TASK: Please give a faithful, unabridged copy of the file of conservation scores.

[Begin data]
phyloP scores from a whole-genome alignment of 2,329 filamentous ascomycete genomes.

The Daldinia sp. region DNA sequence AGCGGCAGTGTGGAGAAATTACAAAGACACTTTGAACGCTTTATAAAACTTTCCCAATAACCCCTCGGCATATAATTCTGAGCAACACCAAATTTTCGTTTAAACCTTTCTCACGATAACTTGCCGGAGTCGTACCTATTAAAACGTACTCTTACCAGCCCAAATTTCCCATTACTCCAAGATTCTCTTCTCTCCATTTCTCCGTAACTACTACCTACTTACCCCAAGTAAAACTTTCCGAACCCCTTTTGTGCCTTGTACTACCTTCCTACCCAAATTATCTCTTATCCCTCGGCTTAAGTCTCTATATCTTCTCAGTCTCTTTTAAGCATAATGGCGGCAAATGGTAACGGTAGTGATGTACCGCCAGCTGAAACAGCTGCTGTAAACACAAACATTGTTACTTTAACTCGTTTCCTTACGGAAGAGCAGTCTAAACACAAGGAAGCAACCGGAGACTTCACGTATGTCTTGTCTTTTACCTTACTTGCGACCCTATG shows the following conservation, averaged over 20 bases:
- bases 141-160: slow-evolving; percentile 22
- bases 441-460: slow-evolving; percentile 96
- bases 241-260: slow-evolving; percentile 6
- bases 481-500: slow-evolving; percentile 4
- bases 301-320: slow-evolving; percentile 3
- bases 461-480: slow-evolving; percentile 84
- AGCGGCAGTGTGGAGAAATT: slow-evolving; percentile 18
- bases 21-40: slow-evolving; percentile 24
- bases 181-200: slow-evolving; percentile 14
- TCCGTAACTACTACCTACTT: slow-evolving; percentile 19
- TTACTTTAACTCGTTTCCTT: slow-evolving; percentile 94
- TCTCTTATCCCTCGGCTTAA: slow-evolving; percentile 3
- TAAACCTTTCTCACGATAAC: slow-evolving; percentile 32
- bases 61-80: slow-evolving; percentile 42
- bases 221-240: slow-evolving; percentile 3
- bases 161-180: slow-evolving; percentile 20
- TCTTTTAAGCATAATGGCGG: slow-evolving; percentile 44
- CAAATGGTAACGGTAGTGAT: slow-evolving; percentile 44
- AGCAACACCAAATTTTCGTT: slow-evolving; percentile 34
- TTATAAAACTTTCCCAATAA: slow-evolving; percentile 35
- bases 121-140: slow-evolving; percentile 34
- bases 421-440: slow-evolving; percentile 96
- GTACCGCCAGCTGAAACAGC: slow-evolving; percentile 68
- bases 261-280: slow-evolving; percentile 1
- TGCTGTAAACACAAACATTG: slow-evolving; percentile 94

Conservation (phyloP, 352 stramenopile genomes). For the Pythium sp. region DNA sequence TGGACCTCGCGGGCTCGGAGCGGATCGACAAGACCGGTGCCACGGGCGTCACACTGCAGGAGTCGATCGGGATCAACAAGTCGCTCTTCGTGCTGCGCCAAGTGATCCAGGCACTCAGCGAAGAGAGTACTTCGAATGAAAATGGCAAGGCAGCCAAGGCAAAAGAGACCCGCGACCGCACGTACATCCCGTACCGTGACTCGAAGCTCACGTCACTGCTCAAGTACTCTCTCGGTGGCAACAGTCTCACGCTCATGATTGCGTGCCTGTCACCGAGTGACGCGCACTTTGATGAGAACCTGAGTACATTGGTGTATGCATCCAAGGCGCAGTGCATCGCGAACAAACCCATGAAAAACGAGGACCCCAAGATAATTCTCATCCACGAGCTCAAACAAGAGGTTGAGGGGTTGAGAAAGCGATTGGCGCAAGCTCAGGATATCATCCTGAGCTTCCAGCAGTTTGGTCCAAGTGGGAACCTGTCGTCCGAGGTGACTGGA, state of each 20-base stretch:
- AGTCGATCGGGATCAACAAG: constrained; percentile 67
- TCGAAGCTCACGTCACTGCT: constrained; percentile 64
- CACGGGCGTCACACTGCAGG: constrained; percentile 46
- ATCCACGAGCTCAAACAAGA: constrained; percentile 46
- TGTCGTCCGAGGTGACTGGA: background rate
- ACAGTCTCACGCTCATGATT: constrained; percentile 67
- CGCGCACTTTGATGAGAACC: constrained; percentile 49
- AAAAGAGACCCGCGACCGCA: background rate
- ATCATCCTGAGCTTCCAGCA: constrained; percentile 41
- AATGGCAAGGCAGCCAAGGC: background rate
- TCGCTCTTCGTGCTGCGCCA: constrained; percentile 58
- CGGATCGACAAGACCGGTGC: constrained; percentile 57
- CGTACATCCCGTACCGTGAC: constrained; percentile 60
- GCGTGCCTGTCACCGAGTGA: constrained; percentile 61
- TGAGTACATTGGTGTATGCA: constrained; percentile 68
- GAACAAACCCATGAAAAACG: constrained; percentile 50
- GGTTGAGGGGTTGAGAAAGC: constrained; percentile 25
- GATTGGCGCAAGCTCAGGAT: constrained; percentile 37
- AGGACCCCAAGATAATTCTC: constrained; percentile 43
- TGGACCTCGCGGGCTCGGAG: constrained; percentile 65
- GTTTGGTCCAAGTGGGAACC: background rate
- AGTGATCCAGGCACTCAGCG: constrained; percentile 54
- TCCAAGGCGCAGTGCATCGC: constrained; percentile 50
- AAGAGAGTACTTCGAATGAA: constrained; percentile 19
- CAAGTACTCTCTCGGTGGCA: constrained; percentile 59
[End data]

phyloP scores from a whole-genome alignment of 2,329 filamentous ascomycete genomes.

The Daldinia sp. region DNA sequence AGCGGCAGTGTGGAGAAATTACAAAGACACTTTGAACGCTTTATAAAACTTTCCCAATAACCCCTCGGCATATAATTCTGAGCAACACCAAATTTTCGTTTAAACCTTTCTCACGATAACTTGCCGGAGTCGTACCTATTAAAACGTACTCTTACCAGCCCAAATTTCCCATTACTCCAAGATTCTCTTCTCTCCATTTCTCCGTAACTACTACCTACTTACCCCAAGTAAAACTTTCCGAACCCCTTTTGTGCCTTGTACTACCTTCCTACCCAAATTATCTCTTATCCCTCGGCTTAAGTCTCTATATCTTCTCAGTCTCTTTTAAGCATAATGGCGGCAAATGGTAACGGTAGTGATGTACCGCCAGCTGAAACAGCTGCTGTAAACACAAACATTGTTACTTTAACTCGTTTCCTTACGGAAGAGCAGTCTAAACACAAGGAAGCAACCGGAGACTTCACGTATGTCTTGTCTTTTACCTTACTTGCGACCCTATG shows the following conservation, averaged over 20 bases:
- bases 141-160: slow-evolving; percentile 22
- bases 441-460: slow-evolving; percentile 96
- bases 241-260: slow-evolving; percentile 6
- bases 481-500: slow-evolving; percentile 4
- bases 301-320: slow-evolving; percentile 3
- bases 461-480: slow-evolving; percentile 84
- AGCGGCAGTGTGGAGAAATT: slow-evolving; percentile 18
- bases 21-40: slow-evolving; percentile 24
- bases 181-200: slow-evolving; percentile 14
- TCCGTAACTACTACCTACTT: slow-evolving; percentile 19
- TTACTTTAACTCGTTTCCTT: slow-evolving; percentile 94
- TCTCTTATCCCTCGGCTTAA: slow-evolving; percentile 3
- TAAACCTTTCTCACGATAAC: slow-evolving; percentile 32
- bases 61-80: slow-evolving; percentile 42
- bases 221-240: slow-evolving; percentile 3
- bases 161-180: slow-evolving; percentile 20
- TCTTTTAAGCATAATGGCGG: slow-evolving; percentile 44
- CAAATGGTAACGGTAGTGAT: slow-evolving; percentile 44
- AGCAACACCAAATTTTCGTT: slow-evolving; percentile 34
- TTATAAAACTTTCCCAATAA: slow-evolving; percentile 35
- bases 121-140: slow-evolving; percentile 34
- bases 421-440: slow-evolving; percentile 96
- GTACCGCCAGCTGAAACAGC: slow-evolving; percentile 68
- bases 261-280: slow-evolving; percentile 1
- TGCTGTAAACACAAACATTG: slow-evolving; percentile 94

Conservation (phyloP, 352 stramenopile genomes). For the Pythium sp. region DNA sequence TGGACCTCGCGGGCTCGGAGCGGATCGACAAGACCGGTGCCACGGGCGTCACACTGCAGGAGTCGATCGGGATCAACAAGTCGCTCTTCGTGCTGCGCCAAGTGATCCAGGCACTCAGCGAAGAGAGTACTTCGAATGAAAATGGCAAGGCAGCCAAGGCAAAAGAGACCCGCGACCGCACGTACATCCCGTACCGTGACTCGAAGCTCACGTCACTGCTCAAGTACTCTCTCGGTGGCAACAGTCTCACGCTCATGATTGCGTGCCTGTCACCGAGTGACGCGCACTTTGATGAGAACCTGAGTACATTGGTGTATGCATCCAAGGCGCAGTGCATCGCGAACAAACCCATGAAAAACGAGGACCCCAAGATAATTCTCATCCACGAGCTCAAACAAGAGGTTGAGGGGTTGAGAAAGCGATTGGCGCAAGCTCAGGATATCATCCTGAGCTTCCAGCAGTTTGGTCCAAGTGGGAACCTGTCGTCCGAGGTGACTGGA, state of each 20-base stretch:
- AGTCGATCGGGATCAACAAG: constrained; percentile 67
- TCGAAGCTCACGTCACTGCT: constrained; percentile 64
- CACGGGCGTCACACTGCAGG: constrained; percentile 46
- ATCCACGAGCTCAAACAAGA: constrained; percentile 46
- TGTCGTCCGAGGTGACTGGA: background rate
- ACAGTCTCACGCTCATGATT: constrained; percentile 67
- CGCGCACTTTGATGAGAACC: constrained; percentile 49
- AAAAGAGACCCGCGACCGCA: background rate
- ATCATCCTGAGCTTCCAGCA: constrained; percentile 41
- AATGGCAAGGCAGCCAAGGC: background rate
- TCGCTCTTCGTGCTGCGCCA: constrained; percentile 58
- CGGATCGACAAGACCGGTGC: constrained; percentile 57
- CGTACATCCCGTACCGTGAC: constrained; percentile 60
- GCGTGCCTGTCACCGAGTGA: constrained; percentile 61
- TGAGTACATTGGTGTATGCA: constrained; percentile 68
- GAACAAACCCATGAAAAACG: constrained; percentile 50
- GGTTGAGGGGTTGAGAAAGC: constrained; percentile 25
- GATTGGCGCAAGCTCAGGAT: constrained; percentile 37
- AGGACCCCAAGATAATTCTC: constrained; percentile 43
- TGGACCTCGCGGGCTCGGAG: constrained; percentile 65
- GTTTGGTCCAAGTGGGAACC: background rate
- AGTGATCCAGGCACTCAGCG: constrained; percentile 54
- TCCAAGGCGCAGTGCATCGC: constrained; percentile 50
- AAGAGAGTACTTCGAATGAA: constrained; percentile 19
- CAAGTACTCTCTCGGTGGCA: constrained; percentile 59